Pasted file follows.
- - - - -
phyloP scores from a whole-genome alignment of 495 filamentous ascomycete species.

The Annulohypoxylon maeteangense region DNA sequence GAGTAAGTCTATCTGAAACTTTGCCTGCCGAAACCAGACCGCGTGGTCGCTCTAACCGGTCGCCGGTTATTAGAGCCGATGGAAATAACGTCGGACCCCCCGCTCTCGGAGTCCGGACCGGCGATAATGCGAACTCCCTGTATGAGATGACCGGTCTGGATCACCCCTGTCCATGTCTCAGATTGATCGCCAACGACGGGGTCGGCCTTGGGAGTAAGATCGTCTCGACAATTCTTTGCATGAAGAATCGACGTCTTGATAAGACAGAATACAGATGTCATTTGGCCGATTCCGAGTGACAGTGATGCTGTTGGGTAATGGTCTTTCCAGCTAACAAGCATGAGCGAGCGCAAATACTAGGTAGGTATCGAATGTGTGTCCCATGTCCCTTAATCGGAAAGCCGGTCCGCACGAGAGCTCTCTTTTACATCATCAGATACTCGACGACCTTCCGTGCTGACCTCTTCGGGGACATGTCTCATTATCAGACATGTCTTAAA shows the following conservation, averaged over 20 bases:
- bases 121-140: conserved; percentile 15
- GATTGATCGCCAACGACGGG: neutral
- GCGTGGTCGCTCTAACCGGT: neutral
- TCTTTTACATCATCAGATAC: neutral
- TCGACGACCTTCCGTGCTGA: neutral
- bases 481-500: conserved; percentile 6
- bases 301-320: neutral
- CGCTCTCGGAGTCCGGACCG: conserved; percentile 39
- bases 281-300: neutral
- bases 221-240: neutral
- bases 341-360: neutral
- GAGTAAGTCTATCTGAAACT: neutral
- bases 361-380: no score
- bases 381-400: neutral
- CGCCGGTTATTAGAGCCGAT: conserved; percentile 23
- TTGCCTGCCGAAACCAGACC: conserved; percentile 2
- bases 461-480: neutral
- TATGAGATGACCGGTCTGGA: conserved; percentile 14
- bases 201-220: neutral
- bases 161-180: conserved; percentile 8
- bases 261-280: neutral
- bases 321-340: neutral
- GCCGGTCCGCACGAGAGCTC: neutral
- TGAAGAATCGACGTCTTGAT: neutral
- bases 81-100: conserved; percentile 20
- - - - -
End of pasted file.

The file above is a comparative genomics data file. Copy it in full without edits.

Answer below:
phyloP scores from a whole-genome alignment of 495 filamentous ascomycete species.

The Annulohypoxylon maeteangense region DNA sequence GAGTAAGTCTATCTGAAACTTTGCCTGCCGAAACCAGACCGCGTGGTCGCTCTAACCGGTCGCCGGTTATTAGAGCCGATGGAAATAACGTCGGACCCCCCGCTCTCGGAGTCCGGACCGGCGATAATGCGAACTCCCTGTATGAGATGACCGGTCTGGATCACCCCTGTCCATGTCTCAGATTGATCGCCAACGACGGGGTCGGCCTTGGGAGTAAGATCGTCTCGACAATTCTTTGCATGAAGAATCGACGTCTTGATAAGACAGAATACAGATGTCATTTGGCCGATTCCGAGTGACAGTGATGCTGTTGGGTAATGGTCTTTCCAGCTAACAAGCATGAGCGAGCGCAAATACTAGGTAGGTATCGAATGTGTGTCCCATGTCCCTTAATCGGAAAGCCGGTCCGCACGAGAGCTCTCTTTTACATCATCAGATACTCGACGACCTTCCGTGCTGACCTCTTCGGGGACATGTCTCATTATCAGACATGTCTTAAA shows the following conservation, averaged over 20 bases:
- bases 121-140: conserved; percentile 15
- GATTGATCGCCAACGACGGG: neutral
- GCGTGGTCGCTCTAACCGGT: neutral
- TCTTTTACATCATCAGATAC: neutral
- TCGACGACCTTCCGTGCTGA: neutral
- bases 481-500: conserved; percentile 6
- bases 301-320: neutral
- CGCTCTCGGAGTCCGGACCG: conserved; percentile 39
- bases 281-300: neutral
- bases 221-240: neutral
- bases 341-360: neutral
- GAGTAAGTCTATCTGAAACT: neutral
- bases 361-380: no score
- bases 381-400: neutral
- CGCCGGTTATTAGAGCCGAT: conserved; percentile 23
- TTGCCTGCCGAAACCAGACC: conserved; percentile 2
- bases 461-480: neutral
- TATGAGATGACCGGTCTGGA: conserved; percentile 14
- bases 201-220: neutral
- bases 161-180: conserved; percentile 8
- bases 261-280: neutral
- bases 321-340: neutral
- GCCGGTCCGCACGAGAGCTC: neutral
- TGAAGAATCGACGTCTTGAT: neutral
- bases 81-100: conserved; percentile 20